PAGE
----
How to Fix a Frozen Mac During an Update

Fix Frozen Macbook

While macOS is a very robust operating system, hiccups can occur when you’re performing a system update. Most of the time, macOS should be able to resolve these issues gracefully, but occasionally it may cause your Mac to lock up halfway through the update. If your Mac encounters difficulties when downloading or installing the latest release, don’t panic! In this article, we share seven fixes that can fix your frozen Mac and get it back on track.

Preliminary Precautions

Before performing any system-level update, you should always back up all your important data. This ensures you’ll have something to restore if you encounter any problems during the update.

If you’re here because your Mac has already frozen (which I’m willing to bet most of you are), don’t worry. Chances are your data will remain intact. Just remember to backup your data in the future!

Also, don’t update macOS if your hard drive is running out of space; I’d recommend keeping at least 30GB free.

Now onto the solutions to fix your frozen Mac.

1. Disable FileVault

FileVault is a security feature that can help prevent unauthorized access to the data on your Mac’s startup disk. However, it can occasionally interfere with your macOS updates, as it may enter a loop where it tries to apply encryption to your updated OS.

When updating macOS, it may help to disable FileVault:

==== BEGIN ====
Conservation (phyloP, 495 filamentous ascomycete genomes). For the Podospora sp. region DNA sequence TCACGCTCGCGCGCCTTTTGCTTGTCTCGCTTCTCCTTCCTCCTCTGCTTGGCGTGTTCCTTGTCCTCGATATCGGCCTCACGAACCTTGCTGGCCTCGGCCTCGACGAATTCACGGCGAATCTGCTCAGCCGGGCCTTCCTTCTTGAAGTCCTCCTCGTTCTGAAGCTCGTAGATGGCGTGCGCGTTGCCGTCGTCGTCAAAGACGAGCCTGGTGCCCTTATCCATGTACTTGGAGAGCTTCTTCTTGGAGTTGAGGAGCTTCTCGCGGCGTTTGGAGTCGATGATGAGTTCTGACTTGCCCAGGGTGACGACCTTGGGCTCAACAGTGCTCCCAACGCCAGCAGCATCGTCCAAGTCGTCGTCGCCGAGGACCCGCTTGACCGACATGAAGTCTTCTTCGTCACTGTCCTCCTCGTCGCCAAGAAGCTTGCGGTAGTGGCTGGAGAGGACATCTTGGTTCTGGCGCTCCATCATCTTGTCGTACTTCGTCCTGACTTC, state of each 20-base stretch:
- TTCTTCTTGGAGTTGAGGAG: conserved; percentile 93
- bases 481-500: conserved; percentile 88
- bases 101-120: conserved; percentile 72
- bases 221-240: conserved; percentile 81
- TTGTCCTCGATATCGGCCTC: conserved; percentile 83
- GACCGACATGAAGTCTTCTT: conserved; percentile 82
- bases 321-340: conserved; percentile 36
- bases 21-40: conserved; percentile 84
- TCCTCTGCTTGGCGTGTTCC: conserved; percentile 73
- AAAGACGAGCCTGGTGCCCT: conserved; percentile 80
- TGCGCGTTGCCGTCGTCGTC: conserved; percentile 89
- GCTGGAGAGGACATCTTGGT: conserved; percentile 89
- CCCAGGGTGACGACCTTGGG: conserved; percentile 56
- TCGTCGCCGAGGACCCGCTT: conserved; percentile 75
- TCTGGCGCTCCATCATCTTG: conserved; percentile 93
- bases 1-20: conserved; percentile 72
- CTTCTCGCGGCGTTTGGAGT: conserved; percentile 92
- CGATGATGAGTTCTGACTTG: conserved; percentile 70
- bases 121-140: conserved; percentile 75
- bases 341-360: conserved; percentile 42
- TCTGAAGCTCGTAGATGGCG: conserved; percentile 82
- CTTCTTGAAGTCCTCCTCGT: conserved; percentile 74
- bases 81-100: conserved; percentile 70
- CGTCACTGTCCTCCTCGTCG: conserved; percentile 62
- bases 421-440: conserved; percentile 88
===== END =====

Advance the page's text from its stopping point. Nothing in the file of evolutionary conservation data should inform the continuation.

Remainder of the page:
1. Select the Apple logo in your Mac’s menu bar.

2. Navigate to “System Preferences … -> Security & Privacy -> FileVault.”

3. You can now select “Turn Off FileVault … “

Fix Macos Broken Update Turn Off Filevault

Now you should be able to update macOS without any issues. If you want the security benefits of full-disk encryption, you can reactivate FileVault after the update is complete.

2. Boot into Safe Mode

If macOS stalls mid-update, it’s possible a corrupted component or third-party application may be blocking the update. Safe Mode is a way to start up your Mac with the minimum number of components required for it to run. By stripping macOS down to its essentials, you may remove the obstacles that are interfering with the update.

To boot into Safe Mode, power down your Mac as normal. You can then boot your Mac while holding the Shift key.

boot-mac-safe-mode-apple-logo

After a few moments, macOS should boot into Safe Mode. From here you can perform the macOS update as normal – hopefully it goes off without a hitch!

3. Check the Apple System Status Page

If you’re struggling to download the macOS installer, there’s a chance that Apple’s servers could be to blame. Whenever Apple releases a new version of macOS, they typically receive an influx of people eager to download the update. This can put Apple’s servers under pressure.

fix-frozen-macos-update-check-server-status

You can check the status of Apple’s various services at the official System Status page. If you’re struggling to update macOS, then scroll to the “macOS Software Update” section. If the accompanying icon is green, this indicates there’s no issue with Apple’s servers, and your problem lies elsewhere.

If the icon is red or yellow, it’s good news: you’ve located the source of the problem! The bad news: there’s not much you can do until Apple’s servers are back to normal.

4. Wait It Out